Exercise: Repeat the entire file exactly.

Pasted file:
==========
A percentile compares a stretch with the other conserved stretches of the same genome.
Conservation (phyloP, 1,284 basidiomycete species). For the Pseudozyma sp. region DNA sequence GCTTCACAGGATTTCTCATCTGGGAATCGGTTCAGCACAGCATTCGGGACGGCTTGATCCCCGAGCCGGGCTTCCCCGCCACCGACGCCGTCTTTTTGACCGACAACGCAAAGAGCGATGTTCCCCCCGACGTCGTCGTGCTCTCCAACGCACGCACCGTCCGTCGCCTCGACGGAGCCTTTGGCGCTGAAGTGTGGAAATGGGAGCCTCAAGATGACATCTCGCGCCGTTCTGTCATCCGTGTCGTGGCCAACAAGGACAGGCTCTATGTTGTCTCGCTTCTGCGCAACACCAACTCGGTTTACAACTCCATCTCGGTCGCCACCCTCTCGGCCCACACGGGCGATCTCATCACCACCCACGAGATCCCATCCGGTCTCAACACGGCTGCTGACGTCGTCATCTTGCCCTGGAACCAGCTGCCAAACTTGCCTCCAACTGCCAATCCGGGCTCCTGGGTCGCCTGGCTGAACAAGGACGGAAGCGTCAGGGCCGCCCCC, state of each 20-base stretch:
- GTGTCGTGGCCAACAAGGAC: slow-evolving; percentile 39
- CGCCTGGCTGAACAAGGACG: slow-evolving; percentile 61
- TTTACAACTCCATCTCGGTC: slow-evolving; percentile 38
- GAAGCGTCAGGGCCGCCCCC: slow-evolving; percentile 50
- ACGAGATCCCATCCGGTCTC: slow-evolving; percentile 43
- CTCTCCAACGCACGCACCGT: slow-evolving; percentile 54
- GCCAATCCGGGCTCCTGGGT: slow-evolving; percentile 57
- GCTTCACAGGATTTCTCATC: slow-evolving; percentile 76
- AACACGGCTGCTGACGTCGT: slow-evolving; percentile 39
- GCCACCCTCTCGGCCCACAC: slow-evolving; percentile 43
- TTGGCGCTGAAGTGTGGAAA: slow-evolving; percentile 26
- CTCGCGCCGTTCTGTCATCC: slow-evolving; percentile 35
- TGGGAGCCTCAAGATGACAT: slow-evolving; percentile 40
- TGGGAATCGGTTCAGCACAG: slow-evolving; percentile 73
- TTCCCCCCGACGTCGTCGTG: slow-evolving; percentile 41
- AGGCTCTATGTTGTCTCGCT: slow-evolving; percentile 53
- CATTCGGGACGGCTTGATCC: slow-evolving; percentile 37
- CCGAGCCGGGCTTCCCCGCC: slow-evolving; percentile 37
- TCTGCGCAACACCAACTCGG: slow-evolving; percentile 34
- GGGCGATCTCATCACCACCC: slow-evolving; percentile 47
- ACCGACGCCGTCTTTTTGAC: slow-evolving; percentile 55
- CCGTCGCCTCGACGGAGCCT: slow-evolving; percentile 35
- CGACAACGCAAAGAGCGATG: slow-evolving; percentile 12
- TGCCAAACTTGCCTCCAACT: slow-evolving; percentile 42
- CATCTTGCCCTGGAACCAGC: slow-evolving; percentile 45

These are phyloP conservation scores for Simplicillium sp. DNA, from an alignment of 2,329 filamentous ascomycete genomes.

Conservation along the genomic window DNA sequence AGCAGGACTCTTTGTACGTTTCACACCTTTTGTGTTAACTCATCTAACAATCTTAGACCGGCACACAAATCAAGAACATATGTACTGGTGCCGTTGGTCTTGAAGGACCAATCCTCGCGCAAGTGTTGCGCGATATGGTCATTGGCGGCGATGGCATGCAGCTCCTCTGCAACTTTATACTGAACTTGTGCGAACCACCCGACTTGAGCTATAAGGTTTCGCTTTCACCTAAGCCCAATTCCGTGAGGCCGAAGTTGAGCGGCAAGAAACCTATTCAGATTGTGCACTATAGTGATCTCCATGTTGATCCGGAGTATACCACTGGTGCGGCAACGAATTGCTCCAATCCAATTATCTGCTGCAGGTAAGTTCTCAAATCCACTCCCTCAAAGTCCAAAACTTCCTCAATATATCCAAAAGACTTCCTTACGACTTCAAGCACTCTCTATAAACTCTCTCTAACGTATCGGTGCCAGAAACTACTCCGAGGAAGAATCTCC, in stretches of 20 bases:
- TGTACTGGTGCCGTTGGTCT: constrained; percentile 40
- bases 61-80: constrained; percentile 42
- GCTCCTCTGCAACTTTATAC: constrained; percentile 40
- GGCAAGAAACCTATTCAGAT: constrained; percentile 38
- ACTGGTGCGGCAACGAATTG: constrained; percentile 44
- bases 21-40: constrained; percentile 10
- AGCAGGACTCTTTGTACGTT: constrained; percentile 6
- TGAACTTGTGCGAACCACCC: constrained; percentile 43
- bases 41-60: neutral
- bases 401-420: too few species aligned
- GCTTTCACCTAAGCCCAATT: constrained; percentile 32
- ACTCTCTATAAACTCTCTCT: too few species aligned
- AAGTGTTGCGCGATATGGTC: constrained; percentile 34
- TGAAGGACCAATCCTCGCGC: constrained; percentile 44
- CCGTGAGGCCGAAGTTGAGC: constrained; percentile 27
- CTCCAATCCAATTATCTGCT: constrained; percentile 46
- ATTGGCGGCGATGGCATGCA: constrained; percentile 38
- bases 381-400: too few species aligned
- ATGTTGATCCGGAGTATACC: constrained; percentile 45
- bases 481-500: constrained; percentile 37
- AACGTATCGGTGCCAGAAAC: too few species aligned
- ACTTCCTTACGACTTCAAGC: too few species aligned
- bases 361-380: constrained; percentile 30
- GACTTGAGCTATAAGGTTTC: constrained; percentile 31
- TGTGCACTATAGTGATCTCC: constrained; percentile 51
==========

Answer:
A percentile compares a stretch with the other conserved stretches of the same genome.
Conservation (phyloP, 1,284 basidiomycete species). For the Pseudozyma sp. region DNA sequence GCTTCACAGGATTTCTCATCTGGGAATCGGTTCAGCACAGCATTCGGGACGGCTTGATCCCCGAGCCGGGCTTCCCCGCCACCGACGCCGTCTTTTTGACCGACAACGCAAAGAGCGATGTTCCCCCCGACGTCGTCGTGCTCTCCAACGCACGCACCGTCCGTCGCCTCGACGGAGCCTTTGGCGCTGAAGTGTGGAAATGGGAGCCTCAAGATGACATCTCGCGCCGTTCTGTCATCCGTGTCGTGGCCAACAAGGACAGGCTCTATGTTGTCTCGCTTCTGCGCAACACCAACTCGGTTTACAACTCCATCTCGGTCGCCACCCTCTCGGCCCACACGGGCGATCTCATCACCACCCACGAGATCCCATCCGGTCTCAACACGGCTGCTGACGTCGTCATCTTGCCCTGGAACCAGCTGCCAAACTTGCCTCCAACTGCCAATCCGGGCTCCTGGGTCGCCTGGCTGAACAAGGACGGAAGCGTCAGGGCCGCCCCC, state of each 20-base stretch:
- GTGTCGTGGCCAACAAGGAC: slow-evolving; percentile 39
- CGCCTGGCTGAACAAGGACG: slow-evolving; percentile 61
- TTTACAACTCCATCTCGGTC: slow-evolving; percentile 38
- GAAGCGTCAGGGCCGCCCCC: slow-evolving; percentile 50
- ACGAGATCCCATCCGGTCTC: slow-evolving; percentile 43
- CTCTCCAACGCACGCACCGT: slow-evolving; percentile 54
- GCCAATCCGGGCTCCTGGGT: slow-evolving; percentile 57
- GCTTCACAGGATTTCTCATC: slow-evolving; percentile 76
- AACACGGCTGCTGACGTCGT: slow-evolving; percentile 39
- GCCACCCTCTCGGCCCACAC: slow-evolving; percentile 43
- TTGGCGCTGAAGTGTGGAAA: slow-evolving; percentile 26
- CTCGCGCCGTTCTGTCATCC: slow-evolving; percentile 35
- TGGGAGCCTCAAGATGACAT: slow-evolving; percentile 40
- TGGGAATCGGTTCAGCACAG: slow-evolving; percentile 73
- TTCCCCCCGACGTCGTCGTG: slow-evolving; percentile 41
- AGGCTCTATGTTGTCTCGCT: slow-evolving; percentile 53
- CATTCGGGACGGCTTGATCC: slow-evolving; percentile 37
- CCGAGCCGGGCTTCCCCGCC: slow-evolving; percentile 37
- TCTGCGCAACACCAACTCGG: slow-evolving; percentile 34
- GGGCGATCTCATCACCACCC: slow-evolving; percentile 47
- ACCGACGCCGTCTTTTTGAC: slow-evolving; percentile 55
- CCGTCGCCTCGACGGAGCCT: slow-evolving; percentile 35
- CGACAACGCAAAGAGCGATG: slow-evolving; percentile 12
- TGCCAAACTTGCCTCCAACT: slow-evolving; percentile 42
- CATCTTGCCCTGGAACCAGC: slow-evolving; percentile 45

These are phyloP conservation scores for Simplicillium sp. DNA, from an alignment of 2,329 filamentous ascomycete genomes.

Conservation along the genomic window DNA sequence AGCAGGACTCTTTGTACGTTTCACACCTTTTGTGTTAACTCATCTAACAATCTTAGACCGGCACACAAATCAAGAACATATGTACTGGTGCCGTTGGTCTTGAAGGACCAATCCTCGCGCAAGTGTTGCGCGATATGGTCATTGGCGGCGATGGCATGCAGCTCCTCTGCAACTTTATACTGAACTTGTGCGAACCACCCGACTTGAGCTATAAGGTTTCGCTTTCACCTAAGCCCAATTCCGTGAGGCCGAAGTTGAGCGGCAAGAAACCTATTCAGATTGTGCACTATAGTGATCTCCATGTTGATCCGGAGTATACCACTGGTGCGGCAACGAATTGCTCCAATCCAATTATCTGCTGCAGGTAAGTTCTCAAATCCACTCCCTCAAAGTCCAAAACTTCCTCAATATATCCAAAAGACTTCCTTACGACTTCAAGCACTCTCTATAAACTCTCTCTAACGTATCGGTGCCAGAAACTACTCCGAGGAAGAATCTCC, in stretches of 20 bases:
- TGTACTGGTGCCGTTGGTCT: constrained; percentile 40
- bases 61-80: constrained; percentile 42
- GCTCCTCTGCAACTTTATAC: constrained; percentile 40
- GGCAAGAAACCTATTCAGAT: constrained; percentile 38
- ACTGGTGCGGCAACGAATTG: constrained; percentile 44
- bases 21-40: constrained; percentile 10
- AGCAGGACTCTTTGTACGTT: constrained; percentile 6
- TGAACTTGTGCGAACCACCC: constrained; percentile 43
- bases 41-60: neutral
- bases 401-420: too few species aligned
- GCTTTCACCTAAGCCCAATT: constrained; percentile 32
- ACTCTCTATAAACTCTCTCT: too few species aligned
- AAGTGTTGCGCGATATGGTC: constrained; percentile 34
- TGAAGGACCAATCCTCGCGC: constrained; percentile 44
- CCGTGAGGCCGAAGTTGAGC: constrained; percentile 27
- CTCCAATCCAATTATCTGCT: constrained; percentile 46
- ATTGGCGGCGATGGCATGCA: constrained; percentile 38
- bases 381-400: too few species aligned
- ATGTTGATCCGGAGTATACC: constrained; percentile 45
- bases 481-500: constrained; percentile 37
- AACGTATCGGTGCCAGAAAC: too few species aligned
- ACTTCCTTACGACTTCAAGC: too few species aligned
- bases 361-380: constrained; percentile 30
- GACTTGAGCTATAAGGTTTC: constrained; percentile 31
- TGTGCACTATAGTGATCTCC: constrained; percentile 51